Warren Samuelson, the manager of the TCEQ’s Dam Safety Program, said about 60 percent of dams in the state are privately owned, and many of the owners couldn’t afford to rehabilitate their dams even if they wanted to.

In 2008 the Texas State Auditor’s Office found that state regulators were not ensuring the proper maintenance of thousands of dams. The audit found that state inspectors had never even visited hundreds of dams that could cause catastrophic damage if they failed.

Samuelson said that his department has added staff and made progress since that audit was issued.

But regulators will not be allowed to inspect thousands of other dams, because of a state law passed in 2013. House Bill 677 exempts nearly 3,000 dams in the state from inspection. Included in that category are 216 dams ranked as significant hazards — the most hazardous category, based on the damage that would occur if they failed. That’s about 30 percent of the “significant hazard” dams in the state, Buchele wrote.

The Environmental Protection Agency is investigating the possibility of a link between the earthquakes that are occurring more frequently in North Texas and subsidence caused by gas drilling. EPA researchers have said they’re not getting the data they need from Texas regulators.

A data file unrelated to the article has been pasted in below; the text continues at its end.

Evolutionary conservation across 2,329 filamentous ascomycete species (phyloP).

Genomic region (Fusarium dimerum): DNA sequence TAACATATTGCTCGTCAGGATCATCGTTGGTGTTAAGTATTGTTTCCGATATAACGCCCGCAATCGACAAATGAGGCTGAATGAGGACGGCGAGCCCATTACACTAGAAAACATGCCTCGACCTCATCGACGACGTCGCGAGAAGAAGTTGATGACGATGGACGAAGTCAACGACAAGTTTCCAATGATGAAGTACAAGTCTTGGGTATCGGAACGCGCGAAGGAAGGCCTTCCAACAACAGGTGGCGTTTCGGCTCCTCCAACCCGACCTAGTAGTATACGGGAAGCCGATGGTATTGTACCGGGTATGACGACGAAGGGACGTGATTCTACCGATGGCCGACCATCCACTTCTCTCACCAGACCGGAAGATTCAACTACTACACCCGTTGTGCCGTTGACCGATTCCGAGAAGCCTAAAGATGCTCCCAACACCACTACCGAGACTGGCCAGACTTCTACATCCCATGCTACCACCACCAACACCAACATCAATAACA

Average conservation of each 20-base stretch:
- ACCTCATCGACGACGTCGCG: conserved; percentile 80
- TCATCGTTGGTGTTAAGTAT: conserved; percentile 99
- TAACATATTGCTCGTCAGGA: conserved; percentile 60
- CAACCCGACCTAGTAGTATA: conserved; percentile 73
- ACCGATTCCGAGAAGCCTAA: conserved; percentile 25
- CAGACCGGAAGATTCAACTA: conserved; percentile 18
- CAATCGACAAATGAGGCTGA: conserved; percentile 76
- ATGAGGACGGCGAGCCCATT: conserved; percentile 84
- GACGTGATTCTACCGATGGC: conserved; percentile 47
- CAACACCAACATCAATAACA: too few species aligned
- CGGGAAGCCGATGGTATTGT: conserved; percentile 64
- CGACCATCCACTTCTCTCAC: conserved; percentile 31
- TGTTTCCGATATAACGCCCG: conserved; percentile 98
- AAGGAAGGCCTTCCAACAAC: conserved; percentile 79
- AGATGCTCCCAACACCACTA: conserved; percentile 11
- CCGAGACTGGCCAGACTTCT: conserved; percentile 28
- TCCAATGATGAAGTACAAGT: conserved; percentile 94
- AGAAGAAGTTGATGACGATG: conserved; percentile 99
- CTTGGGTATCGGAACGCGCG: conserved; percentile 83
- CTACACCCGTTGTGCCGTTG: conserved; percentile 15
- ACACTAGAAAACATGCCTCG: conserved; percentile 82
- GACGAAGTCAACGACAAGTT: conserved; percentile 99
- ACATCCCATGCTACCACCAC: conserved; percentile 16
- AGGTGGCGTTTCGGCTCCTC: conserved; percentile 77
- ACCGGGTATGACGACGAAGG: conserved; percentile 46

Southern Methodist University researchers are also looking at the link between drilling and the recent earthquakes. The study aims to determine whether injection wells used by the drilling industry to pump vast volumes of wastewater underground are a factor in the quakes. Scientists have linked seismic activity in other states to injection wells.

 

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10 COMMENTS

  1. Thank you Fort Worth Weekly for this story about our community. A few additional details: